AFRICA has been united in grief since Ghanaâ€™s exit from the 2010 World Cup on Friday night and understandably so. Here is a re-cap: The Uruguayan striker Luis Suarez stopped Dominic Adiyiahâ€™s irredeemably goal-bound header from entering the net with his hands.
Asamoah Gyan blazed the resultant spot-kick against the bar. Uruguay celebrated qualification for the semi-finals and the sneaky foresight of Suarez. Africa has been left to wail at a perceived moral and sporting injustice.
Penalty goal rule
But was it that, a rank injustice?
The immediate aftermath of the Ghana-Uruguay encounter has seen furious calls for a rule change; a change that would afford the referee the discretion to award a â€œpenalty goalâ€ where it is clear that the ball was prevented from crossing the line by some illegal intervention as blatant as a handball.
This concept, novel as it sounds, is much closer to the leg-before-wicket (LBW) rule in cricket than it is to rugbyâ€™s penalty try and basketballâ€™s foul basket.
In cricket, a batsman is deemed out if the ball strikes his leg when it would otherwise have gone on to hit the stumps and merrily displace the bails.
The motive behind the LBW rule is as clear as it is gentlemanly: a batsman will not be allowed to unfairly use his body to prevent the ball from hitting the wicket when he has a bat to play with. Otherwise, we would have an endless stream of not-out scores, batsmen would never be dismissed and innings would never ever end.
No chance FIFA will act
Will FIFA be bullied into even contemplating such a rule change? Not a chance; forget it. By far the most abiding character trait FIFA possesses is that it never bows to mass hysteria. That is something you can readily associate with, for example, the Uganda government. But not FIFA.
Suarezâ€™s crafty hand-ball may have riled many but it is important to be dispassionate here, like FIFA undoubtedly is.
The penalty goal idea being mooted is only an issue because Gyan so decisively found the cross-bar. If he had scored, this debate would have been non-existent. We will do well to remember that Gyan scored an equalizing penalty in the group stages against Australia after Harry Kewell was deemed to have handled in similar circumstances.
Innumerable supporters of the penalty goal, many of them Africans, also lead an alternate life as Arsenal supporters. There were no fervent calls for a penalty goal to be introduced when, in April 2006, then Gunnersâ€™ defender Kolo Toure prevented Wayne Rooney from scoring a certain goal for Manchester United by deflecting the Englishmanâ€™s shot away from goal with his hands.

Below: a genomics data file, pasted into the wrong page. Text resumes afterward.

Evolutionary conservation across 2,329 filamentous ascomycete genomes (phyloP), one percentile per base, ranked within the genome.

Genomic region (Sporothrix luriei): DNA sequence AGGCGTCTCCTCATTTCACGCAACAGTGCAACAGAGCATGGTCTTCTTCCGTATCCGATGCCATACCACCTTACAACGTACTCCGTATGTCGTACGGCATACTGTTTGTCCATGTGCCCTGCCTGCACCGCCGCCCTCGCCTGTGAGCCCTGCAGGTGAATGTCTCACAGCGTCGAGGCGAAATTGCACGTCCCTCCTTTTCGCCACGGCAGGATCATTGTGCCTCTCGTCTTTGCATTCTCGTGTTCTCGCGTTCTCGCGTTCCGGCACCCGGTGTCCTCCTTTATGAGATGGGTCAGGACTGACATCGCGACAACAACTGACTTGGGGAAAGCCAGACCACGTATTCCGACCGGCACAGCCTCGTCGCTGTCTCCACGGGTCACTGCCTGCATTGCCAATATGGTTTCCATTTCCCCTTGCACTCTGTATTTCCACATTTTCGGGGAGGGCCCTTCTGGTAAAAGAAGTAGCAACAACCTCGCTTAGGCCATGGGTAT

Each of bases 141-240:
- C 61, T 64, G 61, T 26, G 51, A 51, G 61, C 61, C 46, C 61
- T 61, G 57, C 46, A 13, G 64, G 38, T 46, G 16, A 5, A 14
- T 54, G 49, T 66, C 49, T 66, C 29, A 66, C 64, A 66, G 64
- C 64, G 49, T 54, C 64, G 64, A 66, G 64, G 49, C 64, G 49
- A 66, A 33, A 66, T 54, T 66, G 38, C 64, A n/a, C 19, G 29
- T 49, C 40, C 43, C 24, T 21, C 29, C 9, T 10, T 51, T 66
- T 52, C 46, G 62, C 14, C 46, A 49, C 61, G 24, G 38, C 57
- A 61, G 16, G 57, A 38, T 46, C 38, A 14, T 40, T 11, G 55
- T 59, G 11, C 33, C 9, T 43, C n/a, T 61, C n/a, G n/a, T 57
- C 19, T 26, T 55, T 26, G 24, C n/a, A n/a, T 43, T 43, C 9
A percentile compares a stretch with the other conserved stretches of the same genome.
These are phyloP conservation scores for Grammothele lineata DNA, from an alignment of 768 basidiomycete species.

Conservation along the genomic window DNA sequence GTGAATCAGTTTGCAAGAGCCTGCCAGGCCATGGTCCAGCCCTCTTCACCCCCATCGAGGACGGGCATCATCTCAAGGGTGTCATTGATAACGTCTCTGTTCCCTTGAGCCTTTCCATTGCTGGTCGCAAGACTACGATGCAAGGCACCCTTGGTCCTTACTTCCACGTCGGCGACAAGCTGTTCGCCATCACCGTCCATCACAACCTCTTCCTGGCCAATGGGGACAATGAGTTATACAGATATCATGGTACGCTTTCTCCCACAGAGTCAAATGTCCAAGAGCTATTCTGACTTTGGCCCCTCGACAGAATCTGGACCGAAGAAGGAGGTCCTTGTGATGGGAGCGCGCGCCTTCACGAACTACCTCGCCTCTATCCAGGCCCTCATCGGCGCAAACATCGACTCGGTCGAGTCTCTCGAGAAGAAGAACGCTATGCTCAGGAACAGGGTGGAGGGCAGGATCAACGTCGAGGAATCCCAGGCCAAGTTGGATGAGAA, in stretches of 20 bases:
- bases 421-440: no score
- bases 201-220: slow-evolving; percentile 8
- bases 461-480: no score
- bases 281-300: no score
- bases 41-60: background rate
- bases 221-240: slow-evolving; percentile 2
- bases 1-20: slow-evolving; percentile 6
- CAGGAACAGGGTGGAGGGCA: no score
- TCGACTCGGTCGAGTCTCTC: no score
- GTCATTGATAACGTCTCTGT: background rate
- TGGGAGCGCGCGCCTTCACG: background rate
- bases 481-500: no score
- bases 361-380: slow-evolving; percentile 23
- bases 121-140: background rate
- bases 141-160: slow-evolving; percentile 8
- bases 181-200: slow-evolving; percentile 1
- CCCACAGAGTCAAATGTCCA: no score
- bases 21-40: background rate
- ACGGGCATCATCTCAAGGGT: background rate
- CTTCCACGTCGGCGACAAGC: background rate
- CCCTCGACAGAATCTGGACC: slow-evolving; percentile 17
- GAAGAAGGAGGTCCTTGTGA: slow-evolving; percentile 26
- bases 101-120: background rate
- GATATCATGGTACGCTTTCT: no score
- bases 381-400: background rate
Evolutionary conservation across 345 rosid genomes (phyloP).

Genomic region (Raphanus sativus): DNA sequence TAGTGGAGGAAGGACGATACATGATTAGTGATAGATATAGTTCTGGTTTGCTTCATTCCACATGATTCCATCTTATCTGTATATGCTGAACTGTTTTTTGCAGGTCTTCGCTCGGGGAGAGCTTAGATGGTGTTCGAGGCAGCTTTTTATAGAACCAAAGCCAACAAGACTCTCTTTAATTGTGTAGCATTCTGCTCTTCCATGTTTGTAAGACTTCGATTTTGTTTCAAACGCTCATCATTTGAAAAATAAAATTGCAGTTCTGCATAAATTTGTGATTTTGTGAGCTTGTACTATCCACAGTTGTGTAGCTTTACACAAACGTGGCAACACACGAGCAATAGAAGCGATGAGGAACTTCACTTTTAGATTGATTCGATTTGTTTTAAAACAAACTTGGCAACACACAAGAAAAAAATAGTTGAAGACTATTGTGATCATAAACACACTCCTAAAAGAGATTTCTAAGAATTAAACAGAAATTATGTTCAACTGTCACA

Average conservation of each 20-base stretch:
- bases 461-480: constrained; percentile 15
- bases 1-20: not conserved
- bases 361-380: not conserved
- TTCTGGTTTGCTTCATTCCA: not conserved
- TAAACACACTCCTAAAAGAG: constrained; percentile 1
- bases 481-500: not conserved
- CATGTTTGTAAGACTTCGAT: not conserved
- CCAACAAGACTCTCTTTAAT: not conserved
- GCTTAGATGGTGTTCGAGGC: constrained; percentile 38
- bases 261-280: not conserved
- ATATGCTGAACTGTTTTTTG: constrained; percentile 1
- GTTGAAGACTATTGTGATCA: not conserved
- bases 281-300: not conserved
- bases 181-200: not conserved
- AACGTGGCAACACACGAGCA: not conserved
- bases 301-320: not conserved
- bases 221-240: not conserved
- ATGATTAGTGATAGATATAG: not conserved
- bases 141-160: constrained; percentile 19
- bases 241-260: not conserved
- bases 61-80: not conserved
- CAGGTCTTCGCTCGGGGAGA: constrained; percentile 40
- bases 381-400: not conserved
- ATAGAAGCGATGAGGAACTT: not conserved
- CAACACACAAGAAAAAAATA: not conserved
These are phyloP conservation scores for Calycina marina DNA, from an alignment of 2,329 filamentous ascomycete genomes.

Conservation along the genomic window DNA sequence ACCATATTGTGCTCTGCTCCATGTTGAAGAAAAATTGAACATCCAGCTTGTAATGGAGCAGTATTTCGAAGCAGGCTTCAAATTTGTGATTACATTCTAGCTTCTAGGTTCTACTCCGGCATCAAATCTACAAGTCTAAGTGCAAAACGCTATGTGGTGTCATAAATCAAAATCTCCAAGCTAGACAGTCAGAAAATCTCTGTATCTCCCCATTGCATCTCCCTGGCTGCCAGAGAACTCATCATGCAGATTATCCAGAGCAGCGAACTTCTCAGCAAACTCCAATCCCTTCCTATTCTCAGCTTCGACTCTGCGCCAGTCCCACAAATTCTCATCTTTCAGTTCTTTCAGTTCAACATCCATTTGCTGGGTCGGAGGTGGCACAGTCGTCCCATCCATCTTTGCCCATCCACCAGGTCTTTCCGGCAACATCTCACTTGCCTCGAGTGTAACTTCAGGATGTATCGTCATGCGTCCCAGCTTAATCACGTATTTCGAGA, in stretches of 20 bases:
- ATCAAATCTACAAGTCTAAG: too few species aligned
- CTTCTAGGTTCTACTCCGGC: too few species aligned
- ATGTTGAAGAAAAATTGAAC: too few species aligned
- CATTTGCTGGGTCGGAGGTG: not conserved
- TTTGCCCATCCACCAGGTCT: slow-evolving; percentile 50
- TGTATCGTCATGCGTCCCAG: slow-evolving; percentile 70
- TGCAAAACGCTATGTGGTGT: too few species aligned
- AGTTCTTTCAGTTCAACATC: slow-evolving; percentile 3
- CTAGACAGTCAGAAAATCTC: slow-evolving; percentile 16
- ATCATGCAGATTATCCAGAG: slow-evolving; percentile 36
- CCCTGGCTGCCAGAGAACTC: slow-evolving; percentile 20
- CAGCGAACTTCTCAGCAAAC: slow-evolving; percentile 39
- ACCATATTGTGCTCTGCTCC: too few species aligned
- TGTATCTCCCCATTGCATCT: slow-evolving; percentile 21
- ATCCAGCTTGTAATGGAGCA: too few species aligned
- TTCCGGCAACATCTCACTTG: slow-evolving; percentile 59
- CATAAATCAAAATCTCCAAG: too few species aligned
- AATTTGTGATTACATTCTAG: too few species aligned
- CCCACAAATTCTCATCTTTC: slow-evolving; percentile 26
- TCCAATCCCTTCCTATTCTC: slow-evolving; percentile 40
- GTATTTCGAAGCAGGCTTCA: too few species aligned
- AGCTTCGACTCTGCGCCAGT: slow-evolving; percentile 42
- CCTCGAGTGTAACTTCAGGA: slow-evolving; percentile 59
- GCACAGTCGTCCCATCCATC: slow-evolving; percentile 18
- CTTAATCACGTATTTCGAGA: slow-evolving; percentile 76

And therein lies the problem. This is essentially a jingoistic debate fuelled by the crushing disappointment an entire continent is struggling to contain.
When footballing logic belatedly returns, it will be seen that the problem with the penalty goal is that not in all circumstances will it be as crystal clear as Suarezâ€™s, where both the act and the playerâ€™s intention was not in dispute.
Other situations will present themselves where there is not only a disputed hand-ball but other variables that invite a number of permutations and not the singular one that the ball would have crossed the line.
Thereâ€™s already a clear punishment prescribed for this kind of thing, mind. The player who handles is sent off and a penalty promptly awarded.
One has to be totally and incredibly accursed on his day to miss and Gyan, inopportunely, did so.
FIFAâ€™s veto powers
FIFA will not permit such a rule change, even moreso for it has deeply-ingrained veto powers. Footballâ€™s Laws of the Game are maintained by the International Football Association Board (IFAB). Changes to the Laws of the Game must be agreed to by at least six of the eight delegates who sit on the Board. The FIFA Statutes stipulate that FIFA will designate four members to sit on the Board on its behalf.
All that the FIFA representatives need to do is veto any proposed rule change and the Board will be hung.
For now, Africa can only wish Gyan should have scored.
Expect no FIFA rule change